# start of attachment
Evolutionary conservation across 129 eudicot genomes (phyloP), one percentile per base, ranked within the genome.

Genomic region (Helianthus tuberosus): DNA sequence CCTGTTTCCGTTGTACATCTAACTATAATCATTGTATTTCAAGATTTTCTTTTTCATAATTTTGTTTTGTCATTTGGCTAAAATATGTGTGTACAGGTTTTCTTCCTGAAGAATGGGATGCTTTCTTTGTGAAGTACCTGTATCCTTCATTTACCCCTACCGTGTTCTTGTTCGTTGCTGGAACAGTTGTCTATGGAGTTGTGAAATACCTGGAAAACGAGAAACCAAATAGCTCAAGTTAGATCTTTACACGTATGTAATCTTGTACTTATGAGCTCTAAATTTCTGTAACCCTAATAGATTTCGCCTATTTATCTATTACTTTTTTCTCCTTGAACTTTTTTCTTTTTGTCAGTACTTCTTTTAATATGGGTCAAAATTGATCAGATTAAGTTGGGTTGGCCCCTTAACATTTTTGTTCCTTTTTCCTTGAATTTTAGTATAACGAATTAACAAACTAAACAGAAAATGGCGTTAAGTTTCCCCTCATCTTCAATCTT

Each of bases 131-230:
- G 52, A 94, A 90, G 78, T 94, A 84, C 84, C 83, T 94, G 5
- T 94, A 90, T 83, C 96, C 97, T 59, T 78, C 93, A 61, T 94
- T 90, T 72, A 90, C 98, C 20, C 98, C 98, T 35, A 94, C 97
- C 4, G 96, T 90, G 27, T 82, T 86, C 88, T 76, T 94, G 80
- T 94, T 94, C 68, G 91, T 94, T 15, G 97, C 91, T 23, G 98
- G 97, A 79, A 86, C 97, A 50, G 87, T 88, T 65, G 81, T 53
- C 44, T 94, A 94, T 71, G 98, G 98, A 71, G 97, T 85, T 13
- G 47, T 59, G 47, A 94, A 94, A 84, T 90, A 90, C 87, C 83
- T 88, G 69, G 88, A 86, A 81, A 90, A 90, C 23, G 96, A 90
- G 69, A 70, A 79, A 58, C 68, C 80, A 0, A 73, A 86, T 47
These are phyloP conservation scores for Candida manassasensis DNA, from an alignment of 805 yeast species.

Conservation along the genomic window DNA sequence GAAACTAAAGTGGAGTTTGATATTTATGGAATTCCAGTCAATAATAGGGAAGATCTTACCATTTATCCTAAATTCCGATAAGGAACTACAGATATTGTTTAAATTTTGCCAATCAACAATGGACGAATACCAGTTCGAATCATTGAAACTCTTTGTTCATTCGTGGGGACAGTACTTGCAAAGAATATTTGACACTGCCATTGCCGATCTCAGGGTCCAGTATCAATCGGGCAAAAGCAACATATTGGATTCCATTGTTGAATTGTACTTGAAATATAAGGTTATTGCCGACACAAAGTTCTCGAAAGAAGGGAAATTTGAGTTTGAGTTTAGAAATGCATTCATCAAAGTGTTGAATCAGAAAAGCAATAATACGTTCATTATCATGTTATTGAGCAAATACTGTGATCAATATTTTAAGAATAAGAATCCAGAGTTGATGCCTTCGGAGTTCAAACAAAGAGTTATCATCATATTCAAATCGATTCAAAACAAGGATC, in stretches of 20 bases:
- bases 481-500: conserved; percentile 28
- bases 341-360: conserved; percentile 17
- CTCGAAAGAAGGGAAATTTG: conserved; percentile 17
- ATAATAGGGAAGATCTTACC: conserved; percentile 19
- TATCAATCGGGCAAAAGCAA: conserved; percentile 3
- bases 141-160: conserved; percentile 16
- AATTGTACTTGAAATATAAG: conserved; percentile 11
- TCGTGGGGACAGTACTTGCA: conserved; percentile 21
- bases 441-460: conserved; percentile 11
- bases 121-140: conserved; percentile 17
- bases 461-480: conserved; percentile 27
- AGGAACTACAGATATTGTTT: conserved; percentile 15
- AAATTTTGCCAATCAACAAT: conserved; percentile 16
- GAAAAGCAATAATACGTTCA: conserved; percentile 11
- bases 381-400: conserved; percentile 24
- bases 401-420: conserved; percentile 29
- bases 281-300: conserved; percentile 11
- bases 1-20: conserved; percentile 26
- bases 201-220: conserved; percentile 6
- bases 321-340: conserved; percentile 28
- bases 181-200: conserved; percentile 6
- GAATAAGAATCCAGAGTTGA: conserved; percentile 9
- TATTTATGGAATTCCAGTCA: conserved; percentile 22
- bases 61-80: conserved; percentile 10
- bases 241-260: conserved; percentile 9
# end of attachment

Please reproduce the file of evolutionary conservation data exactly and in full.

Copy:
Evolutionary conservation across 129 eudicot genomes (phyloP), one percentile per base, ranked within the genome.

Genomic region (Helianthus tuberosus): DNA sequence CCTGTTTCCGTTGTACATCTAACTATAATCATTGTATTTCAAGATTTTCTTTTTCATAATTTTGTTTTGTCATTTGGCTAAAATATGTGTGTACAGGTTTTCTTCCTGAAGAATGGGATGCTTTCTTTGTGAAGTACCTGTATCCTTCATTTACCCCTACCGTGTTCTTGTTCGTTGCTGGAACAGTTGTCTATGGAGTTGTGAAATACCTGGAAAACGAGAAACCAAATAGCTCAAGTTAGATCTTTACACGTATGTAATCTTGTACTTATGAGCTCTAAATTTCTGTAACCCTAATAGATTTCGCCTATTTATCTATTACTTTTTTCTCCTTGAACTTTTTTCTTTTTGTCAGTACTTCTTTTAATATGGGTCAAAATTGATCAGATTAAGTTGGGTTGGCCCCTTAACATTTTTGTTCCTTTTTCCTTGAATTTTAGTATAACGAATTAACAAACTAAACAGAAAATGGCGTTAAGTTTCCCCTCATCTTCAATCTT

Each of bases 131-230:
- G 52, A 94, A 90, G 78, T 94, A 84, C 84, C 83, T 94, G 5
- T 94, A 90, T 83, C 96, C 97, T 59, T 78, C 93, A 61, T 94
- T 90, T 72, A 90, C 98, C 20, C 98, C 98, T 35, A 94, C 97
- C 4, G 96, T 90, G 27, T 82, T 86, C 88, T 76, T 94, G 80
- T 94, T 94, C 68, G 91, T 94, T 15, G 97, C 91, T 23, G 98
- G 97, A 79, A 86, C 97, A 50, G 87, T 88, T 65, G 81, T 53
- C 44, T 94, A 94, T 71, G 98, G 98, A 71, G 97, T 85, T 13
- G 47, T 59, G 47, A 94, A 94, A 84, T 90, A 90, C 87, C 83
- T 88, G 69, G 88, A 86, A 81, A 90, A 90, C 23, G 96, A 90
- G 69, A 70, A 79, A 58, C 68, C 80, A 0, A 73, A 86, T 47
These are phyloP conservation scores for Candida manassasensis DNA, from an alignment of 805 yeast species.

Conservation along the genomic window DNA sequence GAAACTAAAGTGGAGTTTGATATTTATGGAATTCCAGTCAATAATAGGGAAGATCTTACCATTTATCCTAAATTCCGATAAGGAACTACAGATATTGTTTAAATTTTGCCAATCAACAATGGACGAATACCAGTTCGAATCATTGAAACTCTTTGTTCATTCGTGGGGACAGTACTTGCAAAGAATATTTGACACTGCCATTGCCGATCTCAGGGTCCAGTATCAATCGGGCAAAAGCAACATATTGGATTCCATTGTTGAATTGTACTTGAAATATAAGGTTATTGCCGACACAAAGTTCTCGAAAGAAGGGAAATTTGAGTTTGAGTTTAGAAATGCATTCATCAAAGTGTTGAATCAGAAAAGCAATAATACGTTCATTATCATGTTATTGAGCAAATACTGTGATCAATATTTTAAGAATAAGAATCCAGAGTTGATGCCTTCGGAGTTCAAACAAAGAGTTATCATCATATTCAAATCGATTCAAAACAAGGATC, in stretches of 20 bases:
- bases 481-500: conserved; percentile 28
- bases 341-360: conserved; percentile 17
- CTCGAAAGAAGGGAAATTTG: conserved; percentile 17
- ATAATAGGGAAGATCTTACC: conserved; percentile 19
- TATCAATCGGGCAAAAGCAA: conserved; percentile 3
- bases 141-160: conserved; percentile 16
- AATTGTACTTGAAATATAAG: conserved; percentile 11
- TCGTGGGGACAGTACTTGCA: conserved; percentile 21
- bases 441-460: conserved; percentile 11
- bases 121-140: conserved; percentile 17
- bases 461-480: conserved; percentile 27
- AGGAACTACAGATATTGTTT: conserved; percentile 15
- AAATTTTGCCAATCAACAAT: conserved; percentile 16
- GAAAAGCAATAATACGTTCA: conserved; percentile 11
- bases 381-400: conserved; percentile 24
- bases 401-420: conserved; percentile 29
- bases 281-300: conserved; percentile 11
- bases 1-20: conserved; percentile 26
- bases 201-220: conserved; percentile 6
- bases 321-340: conserved; percentile 28
- bases 181-200: conserved; percentile 6
- GAATAAGAATCCAGAGTTGA: conserved; percentile 9
- TATTTATGGAATTCCAGTCA: conserved; percentile 22
- bases 61-80: conserved; percentile 10
- bases 241-260: conserved; percentile 9